Wednesday, 2 January 2013

MeatPack 'Hijack' campaign - location-based win, or near miss?

So (as per tradition) I've resolved to blog more in 2013 - setting up Seeningreenwich last year meant Digilance has suffered a little!

First post of the 2013 is inspired by this article on Econsultancy, which spotted a location-based campaign by a Guatemalan shoe store Meat Pack. The idea behind it is that you download an add-on to its existing loyalty app called ‘Hijack’ which then rewards customers by giving them an innovative way to earn a discount.

As the Econsultacy write up puts it:

"Every time one of the ‘Sneakerheads’ entered competitor store the GPS function showed them a countdown timer and an offer for money off shoes.

The discount started at 99% off and reduced by 1% for every second that passed. The timer stopped when the user reached a Meat Pack store.

More than 600 shoppers were hijacked from the competitors within a week, with one of them getting 89% off his new trainers." 

Brilliant idea. Tempt customers away at the point of purchase, with a better offer from your rival store. The countdown timer not only means there's a sense of urgency, but introduces gamification, making the experience fun.

But there's one big problem. The app is an add-on for people who already have the loyalty app. This means they are already loyal shoppers and would have bought from Meat Pack anyway. What's to say that he die-hard "sneakerheads" have not got wind of this discount and gone to a rival store purely so they can then race back to meat pack and get a discount? (If you can't imagine this happening, just picture the scene if apple had run a similar promotion - half the offices in Old Street would be empty as employees raced between Currys and the Apple store, anxiously looking at thier iPhones...).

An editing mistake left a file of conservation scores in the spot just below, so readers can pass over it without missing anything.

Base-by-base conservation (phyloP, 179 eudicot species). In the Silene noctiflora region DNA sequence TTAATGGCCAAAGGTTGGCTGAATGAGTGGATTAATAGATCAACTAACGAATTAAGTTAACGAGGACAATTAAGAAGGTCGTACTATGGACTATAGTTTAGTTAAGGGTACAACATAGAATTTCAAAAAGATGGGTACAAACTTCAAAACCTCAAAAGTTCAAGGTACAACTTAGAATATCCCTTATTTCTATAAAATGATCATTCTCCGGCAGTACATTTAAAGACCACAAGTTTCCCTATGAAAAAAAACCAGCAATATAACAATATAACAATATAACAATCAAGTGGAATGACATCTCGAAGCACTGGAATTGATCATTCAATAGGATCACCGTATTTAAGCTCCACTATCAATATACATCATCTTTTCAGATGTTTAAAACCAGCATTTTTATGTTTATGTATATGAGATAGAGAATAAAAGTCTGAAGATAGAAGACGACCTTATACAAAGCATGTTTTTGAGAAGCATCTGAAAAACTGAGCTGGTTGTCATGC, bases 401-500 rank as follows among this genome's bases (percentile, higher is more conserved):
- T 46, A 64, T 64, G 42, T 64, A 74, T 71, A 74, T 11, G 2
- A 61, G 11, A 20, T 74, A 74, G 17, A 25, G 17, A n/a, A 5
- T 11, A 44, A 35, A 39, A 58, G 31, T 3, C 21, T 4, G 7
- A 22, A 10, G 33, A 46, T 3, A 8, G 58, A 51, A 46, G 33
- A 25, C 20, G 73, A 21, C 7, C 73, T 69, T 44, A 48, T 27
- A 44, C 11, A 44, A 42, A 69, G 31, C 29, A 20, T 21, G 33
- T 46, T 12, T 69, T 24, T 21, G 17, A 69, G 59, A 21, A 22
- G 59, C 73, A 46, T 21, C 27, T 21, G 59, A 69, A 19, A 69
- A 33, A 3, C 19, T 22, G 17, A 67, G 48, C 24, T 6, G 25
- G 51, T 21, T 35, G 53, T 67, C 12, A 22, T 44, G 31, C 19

Ideally for maximum 'conversion', Meat Pack should instead try to target people who are not already loyal customers. There's not an obvious way to do this - even push notifications would require an app - but perhaps if they created an app that less obviously branded and just for the 'Sneaker Fan' it would be a way to get the all-important new customer. Check-ins are another opportunity and if they could somehow harness the Facebook or Foursquare check-in and run the promotion to target these, I think they'd be on to a winner. In conclusion - great idea but not quite there yet!

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